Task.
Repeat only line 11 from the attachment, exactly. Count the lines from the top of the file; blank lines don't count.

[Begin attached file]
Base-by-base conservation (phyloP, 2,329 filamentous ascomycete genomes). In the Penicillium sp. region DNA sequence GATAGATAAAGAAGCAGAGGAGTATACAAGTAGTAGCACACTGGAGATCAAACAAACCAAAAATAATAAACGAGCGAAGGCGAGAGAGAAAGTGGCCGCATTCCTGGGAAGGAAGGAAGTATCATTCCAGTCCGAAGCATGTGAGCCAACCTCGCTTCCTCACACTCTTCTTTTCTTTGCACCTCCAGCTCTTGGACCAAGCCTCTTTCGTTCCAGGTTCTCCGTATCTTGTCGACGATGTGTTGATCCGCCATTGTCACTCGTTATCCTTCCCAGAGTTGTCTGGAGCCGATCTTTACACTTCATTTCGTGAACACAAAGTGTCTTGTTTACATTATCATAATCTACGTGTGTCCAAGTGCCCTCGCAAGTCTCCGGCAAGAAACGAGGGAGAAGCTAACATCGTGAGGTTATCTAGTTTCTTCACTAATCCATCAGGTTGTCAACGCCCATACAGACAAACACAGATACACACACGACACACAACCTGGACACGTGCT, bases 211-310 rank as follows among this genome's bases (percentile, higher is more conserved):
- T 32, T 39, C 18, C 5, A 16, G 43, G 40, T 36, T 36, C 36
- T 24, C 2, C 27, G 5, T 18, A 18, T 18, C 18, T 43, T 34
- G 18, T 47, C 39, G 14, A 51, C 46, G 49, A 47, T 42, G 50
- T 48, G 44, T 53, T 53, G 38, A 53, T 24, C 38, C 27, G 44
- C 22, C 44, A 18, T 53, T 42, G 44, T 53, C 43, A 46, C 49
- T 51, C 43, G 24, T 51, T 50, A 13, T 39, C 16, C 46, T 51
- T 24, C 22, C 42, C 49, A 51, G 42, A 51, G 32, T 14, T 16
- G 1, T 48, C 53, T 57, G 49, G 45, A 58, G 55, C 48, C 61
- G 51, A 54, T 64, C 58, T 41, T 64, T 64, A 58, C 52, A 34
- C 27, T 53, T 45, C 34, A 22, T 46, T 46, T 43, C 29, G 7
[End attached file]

- C 27, T 53, T 45, C 34, A 22, T 46, T 46, T 43, C 29, G 7